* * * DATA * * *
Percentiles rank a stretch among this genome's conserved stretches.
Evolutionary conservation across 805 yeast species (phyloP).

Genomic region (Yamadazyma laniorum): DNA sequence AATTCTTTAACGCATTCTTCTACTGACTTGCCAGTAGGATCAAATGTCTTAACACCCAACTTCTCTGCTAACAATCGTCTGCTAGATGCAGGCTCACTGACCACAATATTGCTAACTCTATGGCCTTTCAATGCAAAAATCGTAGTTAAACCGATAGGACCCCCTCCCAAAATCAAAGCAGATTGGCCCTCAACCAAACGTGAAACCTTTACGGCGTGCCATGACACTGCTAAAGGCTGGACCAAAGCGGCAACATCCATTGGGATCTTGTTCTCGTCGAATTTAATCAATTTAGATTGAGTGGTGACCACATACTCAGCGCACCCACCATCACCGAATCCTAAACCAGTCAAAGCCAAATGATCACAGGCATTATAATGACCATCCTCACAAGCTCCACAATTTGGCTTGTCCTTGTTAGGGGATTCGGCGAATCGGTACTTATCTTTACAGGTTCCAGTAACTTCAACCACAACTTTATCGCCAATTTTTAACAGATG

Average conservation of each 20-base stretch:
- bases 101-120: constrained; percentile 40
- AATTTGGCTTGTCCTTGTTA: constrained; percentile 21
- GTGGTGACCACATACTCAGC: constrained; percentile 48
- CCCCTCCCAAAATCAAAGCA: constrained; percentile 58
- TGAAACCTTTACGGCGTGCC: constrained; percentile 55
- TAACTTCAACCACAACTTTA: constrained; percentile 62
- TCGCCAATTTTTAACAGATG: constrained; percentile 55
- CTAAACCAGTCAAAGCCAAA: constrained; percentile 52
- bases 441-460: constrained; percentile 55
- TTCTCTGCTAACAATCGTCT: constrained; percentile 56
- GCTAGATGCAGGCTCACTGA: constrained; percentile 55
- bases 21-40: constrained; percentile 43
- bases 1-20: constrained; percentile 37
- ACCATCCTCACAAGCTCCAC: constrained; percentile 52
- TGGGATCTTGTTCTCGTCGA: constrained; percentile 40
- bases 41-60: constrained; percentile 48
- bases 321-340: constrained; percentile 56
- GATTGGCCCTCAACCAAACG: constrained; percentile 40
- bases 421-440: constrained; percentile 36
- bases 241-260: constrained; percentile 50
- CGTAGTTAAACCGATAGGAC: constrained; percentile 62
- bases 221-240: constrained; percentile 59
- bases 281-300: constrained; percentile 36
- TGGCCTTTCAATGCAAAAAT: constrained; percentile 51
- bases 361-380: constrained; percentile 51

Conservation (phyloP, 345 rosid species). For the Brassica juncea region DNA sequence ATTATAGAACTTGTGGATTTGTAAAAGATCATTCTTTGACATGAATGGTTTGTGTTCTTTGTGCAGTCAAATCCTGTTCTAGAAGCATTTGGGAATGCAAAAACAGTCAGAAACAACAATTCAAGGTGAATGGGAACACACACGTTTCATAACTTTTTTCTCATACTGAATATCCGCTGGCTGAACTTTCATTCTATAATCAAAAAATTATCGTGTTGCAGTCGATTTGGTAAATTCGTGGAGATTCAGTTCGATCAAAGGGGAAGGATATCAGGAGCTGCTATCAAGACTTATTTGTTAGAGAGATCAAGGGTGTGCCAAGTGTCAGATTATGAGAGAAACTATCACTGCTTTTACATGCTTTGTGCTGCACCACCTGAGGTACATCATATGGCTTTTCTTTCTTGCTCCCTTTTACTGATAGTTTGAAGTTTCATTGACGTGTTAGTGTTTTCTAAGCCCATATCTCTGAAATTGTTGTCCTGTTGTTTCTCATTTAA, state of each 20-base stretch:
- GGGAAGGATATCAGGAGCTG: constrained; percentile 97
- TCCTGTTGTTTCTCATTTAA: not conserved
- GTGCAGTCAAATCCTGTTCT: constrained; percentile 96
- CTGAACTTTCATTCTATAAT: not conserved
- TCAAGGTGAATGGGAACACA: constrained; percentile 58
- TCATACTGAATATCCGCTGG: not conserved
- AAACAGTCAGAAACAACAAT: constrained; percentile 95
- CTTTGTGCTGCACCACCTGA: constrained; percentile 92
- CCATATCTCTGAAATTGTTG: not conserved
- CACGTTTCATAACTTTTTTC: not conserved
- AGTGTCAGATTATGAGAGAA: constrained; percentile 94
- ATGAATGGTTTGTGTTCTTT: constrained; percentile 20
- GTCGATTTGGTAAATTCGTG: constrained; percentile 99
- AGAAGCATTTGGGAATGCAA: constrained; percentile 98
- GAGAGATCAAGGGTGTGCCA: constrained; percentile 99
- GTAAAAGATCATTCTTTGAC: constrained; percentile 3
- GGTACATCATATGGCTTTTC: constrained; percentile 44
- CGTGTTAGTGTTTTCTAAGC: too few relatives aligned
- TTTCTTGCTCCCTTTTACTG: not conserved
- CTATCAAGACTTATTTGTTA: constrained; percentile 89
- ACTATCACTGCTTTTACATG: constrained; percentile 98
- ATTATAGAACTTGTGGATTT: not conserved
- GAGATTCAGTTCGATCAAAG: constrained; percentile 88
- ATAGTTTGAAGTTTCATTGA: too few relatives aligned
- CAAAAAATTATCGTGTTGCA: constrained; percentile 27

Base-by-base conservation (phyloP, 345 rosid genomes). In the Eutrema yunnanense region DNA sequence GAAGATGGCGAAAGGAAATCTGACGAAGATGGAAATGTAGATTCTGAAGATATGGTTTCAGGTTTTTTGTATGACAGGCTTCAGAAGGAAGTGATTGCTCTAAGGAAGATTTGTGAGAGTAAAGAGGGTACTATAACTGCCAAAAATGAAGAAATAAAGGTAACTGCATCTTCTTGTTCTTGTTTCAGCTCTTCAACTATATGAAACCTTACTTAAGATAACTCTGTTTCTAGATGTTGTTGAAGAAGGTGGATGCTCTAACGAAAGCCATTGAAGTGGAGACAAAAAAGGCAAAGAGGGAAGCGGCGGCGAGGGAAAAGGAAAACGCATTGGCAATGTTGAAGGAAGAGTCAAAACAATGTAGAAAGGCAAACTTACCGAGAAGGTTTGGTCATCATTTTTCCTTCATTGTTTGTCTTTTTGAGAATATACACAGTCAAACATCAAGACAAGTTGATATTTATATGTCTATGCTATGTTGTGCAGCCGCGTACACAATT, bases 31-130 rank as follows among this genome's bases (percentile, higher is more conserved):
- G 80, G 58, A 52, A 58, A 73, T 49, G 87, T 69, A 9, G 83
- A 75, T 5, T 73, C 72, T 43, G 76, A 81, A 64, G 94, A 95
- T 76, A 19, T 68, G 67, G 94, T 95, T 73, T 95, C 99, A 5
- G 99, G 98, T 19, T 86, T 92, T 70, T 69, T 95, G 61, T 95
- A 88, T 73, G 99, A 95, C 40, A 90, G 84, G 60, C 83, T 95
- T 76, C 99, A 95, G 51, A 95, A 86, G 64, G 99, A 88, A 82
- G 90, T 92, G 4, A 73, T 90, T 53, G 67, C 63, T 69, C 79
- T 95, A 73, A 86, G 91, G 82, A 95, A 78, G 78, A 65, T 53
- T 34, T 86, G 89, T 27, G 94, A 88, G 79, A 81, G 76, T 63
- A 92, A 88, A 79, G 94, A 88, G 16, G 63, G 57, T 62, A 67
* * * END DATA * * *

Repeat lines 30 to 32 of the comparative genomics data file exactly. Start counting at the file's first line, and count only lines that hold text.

Conservation (phyloP, 345 rosid species). For the Brassica juncea region DNA sequence ATTATAGAACTTGTGGATTTGTAAAAGATCATTCTTTGACATGAATGGTTTGTGTTCTTTGTGCAGTCAAATCCTGTTCTAGAAGCATTTGGGAATGCAAAAACAGTCAGAAACAACAATTCAAGGTGAATGGGAACACACACGTTTCATAACTTTTTTCTCATACTGAATATCCGCTGGCTGAACTTTCATTCTATAATCAAAAAATTATCGTGTTGCAGTCGATTTGGTAAATTCGTGGAGATTCAGTTCGATCAAAGGGGAAGGATATCAGGAGCTGCTATCAAGACTTATTTGTTAGAGAGATCAAGGGTGTGCCAAGTGTCAGATTATGAGAGAAACTATCACTGCTTTTACATGCTTTGTGCTGCACCACCTGAGGTACATCATATGGCTTTTCTTTCTTGCTCCCTTTTACTGATAGTTTGAAGTTTCATTGACGTGTTAGTGTTTTCTAAGCCCATATCTCTGAAATTGTTGTCCTGTTGTTTCTCATTTAA, state of each 20-base stretch:
- GGGAAGGATATCAGGAGCTG: constrained; percentile 97
- TCCTGTTGTTTCTCATTTAA: not conserved